116 3rd St SE
Cedar Rapids, Iowa 52401
MARION — Linn-Mar High School senior Taeja Miller Grundy wants to see her school change from one that’s “prejudiced” and “segregated” to one that is inclusive and anti-racist.
At a student-organized social justice rally Monday afternoon at the Linn-Mar stadium, Grundy led a group of about 60 students and staff in calling on Iowa Gov. Kim Reynolds to veto House File 802, the so-called “education training bill.”
The bill would prohibit the teaching of divisive concepts, defined as political ideology that says the United States and Iowa are fundamentally or systemically racist and sexist and that meritocracy or traits such as work ethic are racist or sexist.
Grundy said schools need to teach Black history so students can understand and confront their own racism, prejudice, white privilege and misogyny.
Grundy said she’s been called racial slurs at school by other students and had students make fun of her skin color and hair texture.
“A 60-minute class of discomfort is not equal to a life of discomfort,” Grundy said.
The rally was the first event organized by the new Social Justice Club at Linn-Mar High School, which is for any student who has felt marginalized, including students of color, lesbian, gay, bisexual, transgender and queer (LGBTQ) students, and students with disabilities, said Janessa Carr, a student assistance counselor at Linn-Mar High School.
The social justice group is a dream Carr said she’s had since she started working for the district five years ago.
“Any student coming from a historically marginalized group has a voice, and the district will be forced to pay attention, shed a light on this and put things in place to make sure we’re equitable in all areas,” Carr said.
The school district, she said, is working on creating an equity team, and the high school launched an equity team this year.
According to Linn-Mar’s 2019-20 annual report to the community, the Linn-Mar district is about 80 percent white, 7 percent Asian, 7 percent Black or African American and 3 percent Hispanic or Latino. Almost 2 percent of the students are English Language Learners.
Linn-Mar High School alumna Jeany Toingar, 19, who graduated in 2020, told the students about her first year in premed at Howard University College of Medicine in Washington, D.C.
After her first year at a historically Black college, she said, she understands what is taught at Linn-Mar is “whitewashed.”
“Whenever we talk about racism and systemic oppression, it’s watered down so people don’t feel uncomfortable,” Toingar said.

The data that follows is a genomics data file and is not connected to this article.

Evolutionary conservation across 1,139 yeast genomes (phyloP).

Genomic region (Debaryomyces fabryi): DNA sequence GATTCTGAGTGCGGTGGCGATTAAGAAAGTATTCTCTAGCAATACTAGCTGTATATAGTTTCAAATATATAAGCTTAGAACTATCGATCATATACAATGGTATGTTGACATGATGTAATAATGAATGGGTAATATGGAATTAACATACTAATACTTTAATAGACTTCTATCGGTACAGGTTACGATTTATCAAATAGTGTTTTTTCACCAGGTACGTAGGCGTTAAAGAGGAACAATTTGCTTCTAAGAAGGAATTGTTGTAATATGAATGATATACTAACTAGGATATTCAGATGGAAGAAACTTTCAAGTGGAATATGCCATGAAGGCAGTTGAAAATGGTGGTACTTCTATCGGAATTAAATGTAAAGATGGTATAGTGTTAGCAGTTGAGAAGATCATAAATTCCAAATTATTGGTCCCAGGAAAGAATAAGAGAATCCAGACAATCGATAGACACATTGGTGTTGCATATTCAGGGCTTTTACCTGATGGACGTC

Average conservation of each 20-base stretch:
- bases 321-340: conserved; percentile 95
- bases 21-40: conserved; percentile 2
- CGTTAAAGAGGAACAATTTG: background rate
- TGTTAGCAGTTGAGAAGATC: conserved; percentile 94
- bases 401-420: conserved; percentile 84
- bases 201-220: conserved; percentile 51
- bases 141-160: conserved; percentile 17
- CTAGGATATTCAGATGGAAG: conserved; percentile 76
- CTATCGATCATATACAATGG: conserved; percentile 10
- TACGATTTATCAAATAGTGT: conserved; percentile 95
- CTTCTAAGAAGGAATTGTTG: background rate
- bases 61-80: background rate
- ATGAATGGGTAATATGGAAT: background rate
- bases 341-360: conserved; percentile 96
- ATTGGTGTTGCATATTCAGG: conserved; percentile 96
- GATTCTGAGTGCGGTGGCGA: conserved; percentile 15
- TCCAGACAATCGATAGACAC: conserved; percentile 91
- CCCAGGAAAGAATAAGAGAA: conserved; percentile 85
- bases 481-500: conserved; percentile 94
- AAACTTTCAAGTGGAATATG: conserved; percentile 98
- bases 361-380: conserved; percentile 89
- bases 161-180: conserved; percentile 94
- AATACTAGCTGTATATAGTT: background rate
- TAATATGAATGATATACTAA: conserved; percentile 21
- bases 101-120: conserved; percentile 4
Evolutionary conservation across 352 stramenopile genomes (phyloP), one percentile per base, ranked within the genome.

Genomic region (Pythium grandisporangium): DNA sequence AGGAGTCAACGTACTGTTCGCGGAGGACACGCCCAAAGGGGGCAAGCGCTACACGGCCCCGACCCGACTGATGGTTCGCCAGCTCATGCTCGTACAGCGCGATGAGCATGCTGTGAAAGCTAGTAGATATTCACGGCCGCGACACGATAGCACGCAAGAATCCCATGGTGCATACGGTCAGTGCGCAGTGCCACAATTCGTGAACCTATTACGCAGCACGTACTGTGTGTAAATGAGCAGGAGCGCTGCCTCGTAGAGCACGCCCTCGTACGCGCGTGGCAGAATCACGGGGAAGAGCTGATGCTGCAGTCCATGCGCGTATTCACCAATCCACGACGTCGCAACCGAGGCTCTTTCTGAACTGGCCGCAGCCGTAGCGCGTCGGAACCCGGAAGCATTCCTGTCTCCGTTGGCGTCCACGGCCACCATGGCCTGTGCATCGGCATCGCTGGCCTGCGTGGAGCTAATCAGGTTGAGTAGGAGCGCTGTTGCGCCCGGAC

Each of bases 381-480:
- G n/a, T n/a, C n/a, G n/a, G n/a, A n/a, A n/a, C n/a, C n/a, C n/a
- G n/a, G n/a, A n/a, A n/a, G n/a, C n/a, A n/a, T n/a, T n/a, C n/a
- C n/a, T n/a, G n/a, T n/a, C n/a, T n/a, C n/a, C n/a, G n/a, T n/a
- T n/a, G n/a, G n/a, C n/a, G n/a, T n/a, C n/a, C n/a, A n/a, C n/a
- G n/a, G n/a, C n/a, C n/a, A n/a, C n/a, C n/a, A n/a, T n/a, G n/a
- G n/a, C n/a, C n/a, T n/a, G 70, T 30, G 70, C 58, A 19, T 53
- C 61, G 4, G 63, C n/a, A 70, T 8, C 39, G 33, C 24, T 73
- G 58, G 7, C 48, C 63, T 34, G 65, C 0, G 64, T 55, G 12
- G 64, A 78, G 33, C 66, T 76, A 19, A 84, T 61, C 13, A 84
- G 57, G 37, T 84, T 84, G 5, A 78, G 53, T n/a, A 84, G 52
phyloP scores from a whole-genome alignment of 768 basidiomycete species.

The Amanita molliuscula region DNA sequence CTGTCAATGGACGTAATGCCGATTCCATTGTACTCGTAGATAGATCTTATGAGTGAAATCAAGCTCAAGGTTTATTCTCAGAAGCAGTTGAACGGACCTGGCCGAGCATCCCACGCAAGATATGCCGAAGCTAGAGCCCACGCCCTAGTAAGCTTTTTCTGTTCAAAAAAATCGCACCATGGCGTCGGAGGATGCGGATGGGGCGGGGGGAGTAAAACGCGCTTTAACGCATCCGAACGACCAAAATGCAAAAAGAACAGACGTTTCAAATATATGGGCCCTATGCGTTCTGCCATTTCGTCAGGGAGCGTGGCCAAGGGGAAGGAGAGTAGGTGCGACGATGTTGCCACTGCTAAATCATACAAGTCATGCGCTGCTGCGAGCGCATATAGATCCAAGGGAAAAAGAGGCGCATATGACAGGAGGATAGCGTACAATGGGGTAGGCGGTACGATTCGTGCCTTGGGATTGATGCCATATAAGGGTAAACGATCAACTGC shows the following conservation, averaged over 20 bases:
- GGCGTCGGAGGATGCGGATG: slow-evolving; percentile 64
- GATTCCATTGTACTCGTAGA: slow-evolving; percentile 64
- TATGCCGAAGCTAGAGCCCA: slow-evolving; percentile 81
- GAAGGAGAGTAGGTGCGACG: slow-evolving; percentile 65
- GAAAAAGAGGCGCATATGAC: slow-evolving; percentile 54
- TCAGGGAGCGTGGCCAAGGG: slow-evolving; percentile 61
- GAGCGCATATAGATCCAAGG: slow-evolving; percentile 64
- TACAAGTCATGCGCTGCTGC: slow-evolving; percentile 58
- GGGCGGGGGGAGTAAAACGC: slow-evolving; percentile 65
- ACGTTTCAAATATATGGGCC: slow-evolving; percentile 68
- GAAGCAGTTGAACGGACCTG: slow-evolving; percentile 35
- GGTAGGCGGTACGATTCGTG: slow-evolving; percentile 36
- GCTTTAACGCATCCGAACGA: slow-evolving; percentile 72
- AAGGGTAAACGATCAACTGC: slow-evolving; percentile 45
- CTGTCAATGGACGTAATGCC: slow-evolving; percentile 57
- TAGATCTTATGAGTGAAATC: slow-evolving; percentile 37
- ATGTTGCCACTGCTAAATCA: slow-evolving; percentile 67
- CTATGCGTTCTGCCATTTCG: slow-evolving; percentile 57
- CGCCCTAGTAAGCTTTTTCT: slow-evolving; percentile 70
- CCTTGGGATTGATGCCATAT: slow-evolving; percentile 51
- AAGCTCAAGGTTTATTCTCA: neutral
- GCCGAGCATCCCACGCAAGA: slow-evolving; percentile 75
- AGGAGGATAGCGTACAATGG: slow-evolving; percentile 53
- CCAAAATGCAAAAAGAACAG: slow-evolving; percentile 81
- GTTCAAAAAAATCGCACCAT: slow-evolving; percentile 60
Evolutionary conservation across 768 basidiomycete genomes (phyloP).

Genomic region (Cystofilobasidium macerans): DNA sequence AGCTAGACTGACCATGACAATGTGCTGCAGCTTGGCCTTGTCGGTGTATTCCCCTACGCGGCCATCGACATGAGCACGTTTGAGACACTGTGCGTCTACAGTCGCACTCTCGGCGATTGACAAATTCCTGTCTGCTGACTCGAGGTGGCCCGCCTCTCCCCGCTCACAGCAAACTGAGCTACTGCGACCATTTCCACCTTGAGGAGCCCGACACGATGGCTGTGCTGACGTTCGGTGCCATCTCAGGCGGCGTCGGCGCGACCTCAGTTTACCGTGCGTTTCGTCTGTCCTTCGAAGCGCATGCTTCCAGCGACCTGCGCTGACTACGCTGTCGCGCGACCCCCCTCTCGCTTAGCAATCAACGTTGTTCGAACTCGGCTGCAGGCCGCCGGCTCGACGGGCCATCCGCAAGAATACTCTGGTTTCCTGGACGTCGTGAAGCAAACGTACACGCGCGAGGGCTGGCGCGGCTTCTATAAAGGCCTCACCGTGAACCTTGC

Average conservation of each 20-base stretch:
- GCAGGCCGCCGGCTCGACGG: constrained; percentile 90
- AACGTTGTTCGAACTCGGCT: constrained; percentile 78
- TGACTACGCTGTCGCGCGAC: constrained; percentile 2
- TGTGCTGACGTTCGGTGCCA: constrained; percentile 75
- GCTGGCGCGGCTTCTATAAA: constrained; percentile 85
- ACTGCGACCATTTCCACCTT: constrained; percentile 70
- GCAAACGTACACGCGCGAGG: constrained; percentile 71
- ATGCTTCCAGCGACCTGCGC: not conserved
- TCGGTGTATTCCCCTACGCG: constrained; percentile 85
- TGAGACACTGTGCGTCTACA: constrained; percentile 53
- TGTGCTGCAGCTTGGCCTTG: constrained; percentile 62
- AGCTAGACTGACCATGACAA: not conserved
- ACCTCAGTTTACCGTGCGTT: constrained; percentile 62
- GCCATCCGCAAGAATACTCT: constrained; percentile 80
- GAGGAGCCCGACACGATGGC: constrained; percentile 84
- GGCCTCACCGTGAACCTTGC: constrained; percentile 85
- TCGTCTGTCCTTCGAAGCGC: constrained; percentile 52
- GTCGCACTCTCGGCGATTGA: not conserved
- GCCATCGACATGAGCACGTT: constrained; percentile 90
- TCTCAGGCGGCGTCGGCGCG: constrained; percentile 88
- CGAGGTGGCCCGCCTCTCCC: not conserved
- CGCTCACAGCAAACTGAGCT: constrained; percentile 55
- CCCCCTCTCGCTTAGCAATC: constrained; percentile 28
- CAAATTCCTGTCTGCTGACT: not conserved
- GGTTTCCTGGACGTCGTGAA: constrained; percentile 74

Kayla Purchase, 17, a junior at Linn-Mar, shared her experience of coming to the Linn-Mar school district after moving to Iowa almost a decade ago.
Kayla was the only Black student in her fourth-grade class, she said, and she experienced a lot of bullying from her peers and their parents alike.
“The teachers didn’t do anything about it,” she said.
Kayla doesn’t want younger students to experience that and for that behavior to be normalized, she said.
“If you see something that’s wrong, stand up for them or tell somebody,” Kayla said to her peers Monday.
Other students spoke against hate experienced by Asian Americans and Pacific Islanders.
Dragon Zheng, 15, a freshman at Linn-Mar, said there has been a rise in hate crimes against Asian Americans since the COVID-19 pandemic began.
Asian American and Pacific Islander “communities are targeted in ways that threaten their safety,” Dragon said. “Use your voice to stand up against what’s wrong and report violence.”
Willie Zheng, 17, a junior at Linn-Mar who is not related to Dragon Zheng, said he joined the social justice club because he saw an opportunity to engage his peers and teachers in conversations about race.
“I believe that we need to spread awareness across the city of Marion and here at Linn-Mar so we feel like we have a voice within the Linn-Mar community,” he said.
“Any change would be great to see, for instance, hiring more teachers of color,” Willie said.
Students also spoke about being inclusive for students who are LGBTQ and students with disabilities.
Marissa Wren, 17, a junior at Linn-Mar, spoke about struggling with a learning disability.
“I learn differently,” Wren said. “It’s OK to struggle, it’s OK to ask for help, and it’s OK to be different.”
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